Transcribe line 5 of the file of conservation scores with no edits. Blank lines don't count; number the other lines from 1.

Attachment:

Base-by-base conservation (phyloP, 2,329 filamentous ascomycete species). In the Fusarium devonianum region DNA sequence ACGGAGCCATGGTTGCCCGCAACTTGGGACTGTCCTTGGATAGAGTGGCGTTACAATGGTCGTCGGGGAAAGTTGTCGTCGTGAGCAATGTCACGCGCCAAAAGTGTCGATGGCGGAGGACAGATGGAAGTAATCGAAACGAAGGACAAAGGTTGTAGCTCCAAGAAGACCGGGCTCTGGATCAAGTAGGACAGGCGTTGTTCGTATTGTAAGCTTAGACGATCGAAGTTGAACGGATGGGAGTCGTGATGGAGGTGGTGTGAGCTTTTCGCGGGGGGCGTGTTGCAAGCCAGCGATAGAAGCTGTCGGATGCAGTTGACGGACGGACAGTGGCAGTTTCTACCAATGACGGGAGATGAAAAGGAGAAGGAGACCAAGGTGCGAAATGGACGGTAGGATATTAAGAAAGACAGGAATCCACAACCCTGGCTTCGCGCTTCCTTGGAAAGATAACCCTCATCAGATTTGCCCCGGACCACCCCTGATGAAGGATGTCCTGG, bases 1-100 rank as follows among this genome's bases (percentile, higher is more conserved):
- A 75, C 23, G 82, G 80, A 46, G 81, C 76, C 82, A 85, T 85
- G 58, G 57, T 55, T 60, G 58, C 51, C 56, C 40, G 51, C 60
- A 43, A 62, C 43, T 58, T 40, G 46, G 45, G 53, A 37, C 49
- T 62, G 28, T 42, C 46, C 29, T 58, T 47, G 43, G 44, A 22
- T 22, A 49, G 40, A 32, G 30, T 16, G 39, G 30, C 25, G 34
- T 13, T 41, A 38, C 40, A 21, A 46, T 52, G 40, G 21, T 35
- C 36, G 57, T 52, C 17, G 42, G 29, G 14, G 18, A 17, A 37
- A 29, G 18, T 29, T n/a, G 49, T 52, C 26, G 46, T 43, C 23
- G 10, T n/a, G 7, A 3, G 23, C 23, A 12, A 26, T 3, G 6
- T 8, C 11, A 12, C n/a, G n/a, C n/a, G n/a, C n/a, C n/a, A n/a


- T 62, G 28, T 42, C 46, C 29, T 58, T 47, G 43, G 44, A 22